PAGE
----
Jockbeat: Making Sense of Alexis Arguello

Arguello-Pryor, Fight of the Decade
Arguello-Pryor, Fight of the Decade

Alexis Arguello -- three-time professional boxing champion, mayor of Managua, Nicaragua, and friend of the Voice -- died this past Wednesday, apparently by his own hand.  Not Martin Scorsese with a screenplay by Guillermo Arriaga could have made sense out of Arguello's bizarre and checkered life.

When we knew him in the early 1980s, he was a dapper and polite presence at high-profile fights at the Garden and a frank and incisive commentator on the boxing scene. For instance, before Roberto Duran fought Marvelous Marvin Hagler for the middleweight crown in 1983, Arguello told us: "To be honest, I don't see how Roberto can win this fight. But I'll tell you this -- no matter how strong Marvin is, he will need a baseball bat to knock Roberto out.  I see it going the distance."  He was right on both counts.  

The precise nature of Alexis's politics was difficult to understand...


Clearly he was anti-Sandanista, an unpopular stance among American lefties (and British punk bands) in the early eighties, who confiscated his property in Nicaragua and put out press releases condemning him for an alleged association with Somoza as well as doing beer commercials in the U.S. Though he supported the Contras, he always insisted, however, that he was not a right-winger: "In this country [America], you see things going on down there in two ways.  Either it's the Sandanistas or the far right. Both are equally brutal. There are other possibilities."

He tried to make those possibilities happen when he moved back to Managua in the 1990s, getting involved in numerous political and social issues. Last November, in a twist of fate that would have seemed impossible a quarter of a century ago, he ran for mayor of Managua and was supported by President Daniel Ortega, who had once accused him of being a traitor. 

Trying to make sense of Arguello's fortunes over the last two decades has been all but impossible.  There were reports in the late eighties that he was suicidal and again in 2001, when, according to the Daily News Bill Gallo, "There was a time not long ago that I was in such a low state I had a loaded gun in my hand and gave it thought to pull the trigger and end my life." There were also whispers that in recent years he had developed a cocaine habit.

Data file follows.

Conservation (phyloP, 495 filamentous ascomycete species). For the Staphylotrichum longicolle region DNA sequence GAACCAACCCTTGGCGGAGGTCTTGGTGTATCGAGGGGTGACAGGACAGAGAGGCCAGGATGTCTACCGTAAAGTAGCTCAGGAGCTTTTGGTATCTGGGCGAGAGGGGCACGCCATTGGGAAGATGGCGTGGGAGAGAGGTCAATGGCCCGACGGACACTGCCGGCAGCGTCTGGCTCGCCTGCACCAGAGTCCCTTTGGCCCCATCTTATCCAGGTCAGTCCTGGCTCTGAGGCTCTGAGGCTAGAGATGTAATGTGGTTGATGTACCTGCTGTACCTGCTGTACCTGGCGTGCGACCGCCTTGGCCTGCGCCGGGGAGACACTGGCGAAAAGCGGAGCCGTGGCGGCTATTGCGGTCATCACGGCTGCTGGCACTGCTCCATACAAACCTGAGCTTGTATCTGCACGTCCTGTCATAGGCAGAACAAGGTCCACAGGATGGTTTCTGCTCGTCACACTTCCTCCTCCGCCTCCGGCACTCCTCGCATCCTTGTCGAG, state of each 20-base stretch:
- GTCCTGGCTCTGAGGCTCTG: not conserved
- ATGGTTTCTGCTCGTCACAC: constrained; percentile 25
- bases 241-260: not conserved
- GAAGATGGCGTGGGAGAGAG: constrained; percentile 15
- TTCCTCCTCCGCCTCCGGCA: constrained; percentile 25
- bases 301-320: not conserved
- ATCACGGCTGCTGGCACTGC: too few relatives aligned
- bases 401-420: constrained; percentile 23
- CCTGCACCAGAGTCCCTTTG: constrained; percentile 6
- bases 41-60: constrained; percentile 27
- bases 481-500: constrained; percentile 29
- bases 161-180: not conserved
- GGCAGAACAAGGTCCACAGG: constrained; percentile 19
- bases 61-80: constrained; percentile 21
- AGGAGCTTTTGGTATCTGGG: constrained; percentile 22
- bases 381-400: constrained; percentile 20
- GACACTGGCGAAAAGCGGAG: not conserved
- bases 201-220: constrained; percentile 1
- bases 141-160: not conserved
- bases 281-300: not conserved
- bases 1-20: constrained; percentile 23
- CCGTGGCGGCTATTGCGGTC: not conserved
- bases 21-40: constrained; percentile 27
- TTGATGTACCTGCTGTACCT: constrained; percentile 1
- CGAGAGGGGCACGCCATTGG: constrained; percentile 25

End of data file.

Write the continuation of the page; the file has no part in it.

Many of his old conservative supporters felt betrayed by what they regarded as a conversion to the left, but Alexis argued it was simply an affirmation of where he stood all along -- i.e., a firm belief in the noncommunist left. His opponents claimed irregularities in his election as mayor, but the Left wrote it off as partisan political bickering. Despite domestic troubles (including three failed marriages, which would have Jake LaMotta blush) he remained enormously popular in Nicaragua and with U.S. boxing press and Latin boxing fans everywhere. (He carried the Nicaraguan flag in the opening ceremonies of the 2008 Olympics in Beijing.)

In the ring, Arguello was, pound-for-pound, one of the four or five best we ever saw. He was 82-8 and would have been ranked even higher by boxing historians if not for his two losses to Aaron Pryor in super-lightweight championship bouts. Their first meeting in 1982, won by Pryor in the 14th round, is one of boxing's great classics and still regarded by most as "The Fight of the Decade." We will never believe there wasn't some chicanery involved. Late in the fight, when Pryor seemed about to fall, his trainer, Panama Lewis, was overhear saying "Hand me the bottle" -- not a water bottle but "the bottle I mixed." If boxing had had any kind of genuine governing authority, that bottle would have been seized seconds after the fight was over.

Though the losses devastated Arguello, he and Pryor became friends. Listen to Pryor's emotional tribute to his friend and foe.

Out of the ring, Arguello was best described by former Olympic gold medalist and WBA Welterweight champion Mark Breland, who said, "He was one of those champions who acted like one outside the ring.  You don't hardly see those kind of fighters around today."
 


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